Arguably, one of the most common accidents that occurs with crossbows is when archers place their fingers or hands inside the string track when the crossbow is fired. Many crossbows made today feature finger guards aimed at preventing archers from being able to shove their fingers up into the string track, but accidents continue to occur.

Never place any part of your body inside the string track when the crossbow is cocked. Think of it as a loaded rifle, and handle it accordingly – whether there’s a bolt loaded or not.

 

10 basic crossbow safety tips

As the use of crossbows during hunting seasons is expanded across the U.S., more and more people are picking them up. Currently, crossbows can be used for hunting big game in some fashion in every state except Oregon.

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Compared to compound and traditional bows, crossbows are relatively simple to learn to use and they’re deadly accurate.

But they come with their own set of safety rules. If you’re going to pick one up and take it hunting, then you’ve got to know these 10 important safety tips for shooting a crossbow.

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  1. Treat a cocked crossbow like a loaded firearm, whether it’s got a bolt in it or not. Always keep it pointed in a safe direction. Even if there’s no bolt on the rail, a dry-fired crossbow can hurl broken pieces down range.
  2. The North American Crossbow Federation recommends tree stand hunters cock their crossbows on the ground, and haul them up to their stands unloaded. Don’t ever lean over in a stand to cock a crossbow. (The only exception would be if you’ve got a crossbow fitted with a hand crank. You can draw that bow without leaning over.)
  3. To get your crossbow up to your stand, use a haul line that’s tied to the butt end – stay away from the trigger – so the crossbow faces the ground when you’re lifting it.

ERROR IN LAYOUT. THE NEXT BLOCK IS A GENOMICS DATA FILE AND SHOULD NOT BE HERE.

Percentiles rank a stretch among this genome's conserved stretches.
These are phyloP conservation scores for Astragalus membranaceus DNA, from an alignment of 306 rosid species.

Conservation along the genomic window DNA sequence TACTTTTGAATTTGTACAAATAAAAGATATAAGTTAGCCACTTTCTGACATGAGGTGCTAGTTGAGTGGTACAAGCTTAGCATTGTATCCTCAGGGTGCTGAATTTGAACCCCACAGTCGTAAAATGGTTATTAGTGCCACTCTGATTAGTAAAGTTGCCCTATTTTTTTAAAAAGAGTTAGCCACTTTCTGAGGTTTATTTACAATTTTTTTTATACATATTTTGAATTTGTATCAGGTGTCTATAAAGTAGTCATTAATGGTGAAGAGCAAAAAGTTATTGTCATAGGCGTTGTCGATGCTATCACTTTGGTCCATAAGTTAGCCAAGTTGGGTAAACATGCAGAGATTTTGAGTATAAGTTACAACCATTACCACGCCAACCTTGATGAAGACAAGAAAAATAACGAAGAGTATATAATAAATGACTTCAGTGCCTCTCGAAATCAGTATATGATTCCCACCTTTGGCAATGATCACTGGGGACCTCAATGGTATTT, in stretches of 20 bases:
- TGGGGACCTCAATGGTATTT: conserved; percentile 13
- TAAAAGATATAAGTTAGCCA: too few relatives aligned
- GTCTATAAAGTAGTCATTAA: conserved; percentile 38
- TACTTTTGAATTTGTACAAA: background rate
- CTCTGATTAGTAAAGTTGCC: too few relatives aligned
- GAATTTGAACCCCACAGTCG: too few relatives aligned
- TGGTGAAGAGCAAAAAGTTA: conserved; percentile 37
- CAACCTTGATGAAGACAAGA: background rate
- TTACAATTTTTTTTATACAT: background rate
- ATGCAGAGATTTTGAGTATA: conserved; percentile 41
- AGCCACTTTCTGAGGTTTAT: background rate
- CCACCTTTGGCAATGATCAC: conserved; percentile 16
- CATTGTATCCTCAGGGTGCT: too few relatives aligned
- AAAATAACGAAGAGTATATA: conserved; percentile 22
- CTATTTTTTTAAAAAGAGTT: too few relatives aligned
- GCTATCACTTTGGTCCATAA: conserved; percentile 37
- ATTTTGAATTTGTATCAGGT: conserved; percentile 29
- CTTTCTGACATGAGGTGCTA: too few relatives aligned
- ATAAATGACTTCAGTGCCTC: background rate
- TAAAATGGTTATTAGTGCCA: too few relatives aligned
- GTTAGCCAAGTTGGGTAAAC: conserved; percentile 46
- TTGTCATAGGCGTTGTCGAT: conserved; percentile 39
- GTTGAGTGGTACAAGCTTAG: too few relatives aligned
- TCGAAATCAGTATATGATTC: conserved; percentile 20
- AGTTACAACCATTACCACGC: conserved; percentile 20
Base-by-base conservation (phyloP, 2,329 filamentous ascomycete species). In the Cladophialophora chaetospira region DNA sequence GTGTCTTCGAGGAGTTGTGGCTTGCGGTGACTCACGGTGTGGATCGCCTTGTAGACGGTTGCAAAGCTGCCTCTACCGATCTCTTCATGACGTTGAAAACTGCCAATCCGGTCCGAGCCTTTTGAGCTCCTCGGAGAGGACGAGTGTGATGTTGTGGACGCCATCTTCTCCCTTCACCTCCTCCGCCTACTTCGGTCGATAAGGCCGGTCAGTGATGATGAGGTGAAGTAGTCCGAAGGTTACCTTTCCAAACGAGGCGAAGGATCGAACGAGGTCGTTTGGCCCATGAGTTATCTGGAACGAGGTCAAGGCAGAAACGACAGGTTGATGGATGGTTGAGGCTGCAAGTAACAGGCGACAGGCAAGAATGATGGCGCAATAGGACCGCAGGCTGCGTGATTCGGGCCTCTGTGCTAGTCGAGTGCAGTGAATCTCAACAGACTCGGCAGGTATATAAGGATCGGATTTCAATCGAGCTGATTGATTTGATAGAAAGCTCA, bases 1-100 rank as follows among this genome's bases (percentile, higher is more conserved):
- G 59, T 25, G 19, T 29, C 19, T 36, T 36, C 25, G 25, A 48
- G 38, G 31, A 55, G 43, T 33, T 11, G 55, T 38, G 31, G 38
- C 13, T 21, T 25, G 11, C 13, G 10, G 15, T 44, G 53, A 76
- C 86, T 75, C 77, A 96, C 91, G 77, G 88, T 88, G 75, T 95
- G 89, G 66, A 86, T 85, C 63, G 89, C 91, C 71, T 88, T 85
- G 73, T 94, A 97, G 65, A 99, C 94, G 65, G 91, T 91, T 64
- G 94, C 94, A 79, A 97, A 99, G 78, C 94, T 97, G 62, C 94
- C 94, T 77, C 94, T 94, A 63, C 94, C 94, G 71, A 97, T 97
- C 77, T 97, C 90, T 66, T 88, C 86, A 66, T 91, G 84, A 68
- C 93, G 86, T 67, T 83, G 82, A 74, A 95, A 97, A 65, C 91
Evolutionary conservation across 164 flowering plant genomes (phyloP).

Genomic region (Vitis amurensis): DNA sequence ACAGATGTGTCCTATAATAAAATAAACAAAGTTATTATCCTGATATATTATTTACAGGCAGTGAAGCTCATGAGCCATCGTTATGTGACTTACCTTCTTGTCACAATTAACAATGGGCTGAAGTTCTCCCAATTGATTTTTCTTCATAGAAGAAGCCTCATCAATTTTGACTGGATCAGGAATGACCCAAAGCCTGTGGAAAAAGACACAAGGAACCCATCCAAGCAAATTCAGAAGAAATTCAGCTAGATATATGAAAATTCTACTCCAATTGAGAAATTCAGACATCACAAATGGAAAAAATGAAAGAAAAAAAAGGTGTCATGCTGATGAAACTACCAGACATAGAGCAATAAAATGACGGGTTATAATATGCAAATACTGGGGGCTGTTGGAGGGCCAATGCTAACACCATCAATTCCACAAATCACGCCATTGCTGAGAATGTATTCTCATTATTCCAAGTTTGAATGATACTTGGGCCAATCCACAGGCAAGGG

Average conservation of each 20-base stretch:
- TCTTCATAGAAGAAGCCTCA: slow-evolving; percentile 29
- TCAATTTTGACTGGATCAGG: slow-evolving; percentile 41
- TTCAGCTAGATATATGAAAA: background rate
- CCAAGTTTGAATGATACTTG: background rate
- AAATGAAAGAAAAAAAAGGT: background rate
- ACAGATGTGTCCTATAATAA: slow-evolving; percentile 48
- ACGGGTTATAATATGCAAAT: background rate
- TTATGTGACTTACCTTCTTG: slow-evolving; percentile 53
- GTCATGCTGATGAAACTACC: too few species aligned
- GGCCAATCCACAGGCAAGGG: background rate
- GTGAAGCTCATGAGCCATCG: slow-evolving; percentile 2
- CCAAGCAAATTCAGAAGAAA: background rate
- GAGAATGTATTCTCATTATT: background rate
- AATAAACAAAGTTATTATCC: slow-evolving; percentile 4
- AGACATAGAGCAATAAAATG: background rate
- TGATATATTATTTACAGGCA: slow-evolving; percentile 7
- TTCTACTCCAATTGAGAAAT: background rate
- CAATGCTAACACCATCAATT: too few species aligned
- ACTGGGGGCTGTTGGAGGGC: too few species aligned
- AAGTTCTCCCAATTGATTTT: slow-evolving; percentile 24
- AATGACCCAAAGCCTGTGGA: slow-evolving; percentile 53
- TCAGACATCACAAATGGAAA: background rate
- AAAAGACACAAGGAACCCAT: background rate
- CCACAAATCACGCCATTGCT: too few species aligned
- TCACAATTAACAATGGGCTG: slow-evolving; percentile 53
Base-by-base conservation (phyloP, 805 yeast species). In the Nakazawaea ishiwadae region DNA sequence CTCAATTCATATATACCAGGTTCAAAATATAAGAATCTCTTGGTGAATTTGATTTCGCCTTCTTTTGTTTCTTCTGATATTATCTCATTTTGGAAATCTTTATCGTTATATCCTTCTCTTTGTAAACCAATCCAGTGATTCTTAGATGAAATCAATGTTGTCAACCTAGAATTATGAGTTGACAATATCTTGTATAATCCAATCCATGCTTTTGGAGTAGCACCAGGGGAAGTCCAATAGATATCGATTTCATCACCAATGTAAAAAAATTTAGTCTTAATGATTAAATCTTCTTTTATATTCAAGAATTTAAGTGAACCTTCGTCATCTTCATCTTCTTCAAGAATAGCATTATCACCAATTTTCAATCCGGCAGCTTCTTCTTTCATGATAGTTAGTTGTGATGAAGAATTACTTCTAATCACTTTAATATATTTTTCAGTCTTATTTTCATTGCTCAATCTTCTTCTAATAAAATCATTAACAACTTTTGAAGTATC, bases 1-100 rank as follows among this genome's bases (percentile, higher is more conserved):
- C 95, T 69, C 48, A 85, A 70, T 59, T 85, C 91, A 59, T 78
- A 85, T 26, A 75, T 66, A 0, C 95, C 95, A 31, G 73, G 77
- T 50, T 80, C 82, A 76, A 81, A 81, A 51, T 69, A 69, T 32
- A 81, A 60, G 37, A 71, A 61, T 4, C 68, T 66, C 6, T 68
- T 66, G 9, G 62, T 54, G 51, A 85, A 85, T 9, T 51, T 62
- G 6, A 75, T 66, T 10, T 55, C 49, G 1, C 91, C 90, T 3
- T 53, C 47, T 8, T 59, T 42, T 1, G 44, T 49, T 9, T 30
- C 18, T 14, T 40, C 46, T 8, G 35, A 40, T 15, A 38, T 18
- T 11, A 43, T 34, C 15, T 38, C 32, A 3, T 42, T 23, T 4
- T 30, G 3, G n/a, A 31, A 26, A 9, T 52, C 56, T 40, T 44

4. Keep your fingers below the rail of a cocked crossbow at all times.
  5. Never dry fire a crossbow.
  6. Always check to make sure your bolt is seated firmly against the string before shooting, and keep the safety engaged until you’re about to shoot.
  7. With nearly any crossbow suitable for hunting, don’t try to de-cock it by hand.
  8. The best way to de-cock your crossbow is to shoot it. You can do so by shooting a bolt into a target; carrying a special de-cocking bag to shoot into after a hunt; or by shooting a de-cocking bolt into the ground.
  9. Be sure the foot stirrup is secure before drawing your bow. If it slips out of the bow, the butt end of the stock will hit you as you draw.
  10. Never shoot a bolt that’s shorter than what’s recommended by the manufacturer.

Six Archery ‘Don’ts’ You need to Know

Like other sports, archery is a game of dos and don’ts. There are many of each, but they all don’t necessarily apply to every archer in every situation.

There is, however, a fairly short list of don’ts that apply to every archer, in every level of the sport, in every corner of the globe.

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Here are six important archery don’ts:

  1. DON’T ever point a loaded bow anywhere but toward the target you plan to hit. You can seriously injure or kill someone with a bow and arrow. So always make sure your bow is pointed in a safe direction.
  2. DON’T ever dry fire a bow. A dry fire is when a bow is drawn and released with no arrow nocked. The arrow is what absorbs the energy released when the limbs snap back to their resting position. Without one nocked, the energy simply slams into the riser. You can damage a bow beyond repair with a dry fire – not to mention, injure yourself.
  3. DON’T heat a carbon arrow. A lot of points and inserts today are secured in place inside carbon arrow shafts with hot-melt glue. To remove those accessories, you’ll need to heat the point with a torch or other fire source. But don’t let that heat source touch the arrow shaft. It will make your arrow bulge and/or become brittle. Either way, it’s a safety hazard.
  4. DON’T ever shoot a cracked arrow. It’s hard to toss an otherwise perfect-looking arrow into the trash, just because it has a small crack. Do it anyway. Cracks only get bigger, and the arrow eventually could shatter at the shot. That could leave you with an arm or hand full of arrow parts.
  5. DON’T ever draw a bow with your finger on the trigger of a mechanical release. Accidents happen. And if your finger is in the firing position on the trigger, all you’re doing is increasing the odds of an accident occurring.
  6. DON’T ever shoot someone else’s arrow without knowing the length and spine. If you don’t know the length, then you won’t know until you’re at full draw if it’s too short. If it is, it’s going to fall off the back of the rest, and the point could rest against your arm. If you release the string or forcibly let down the bow, that point could cut you. If you shoot an arrow that has a spine too weak for your bow, you run the risk of that arrow shattering at the shot.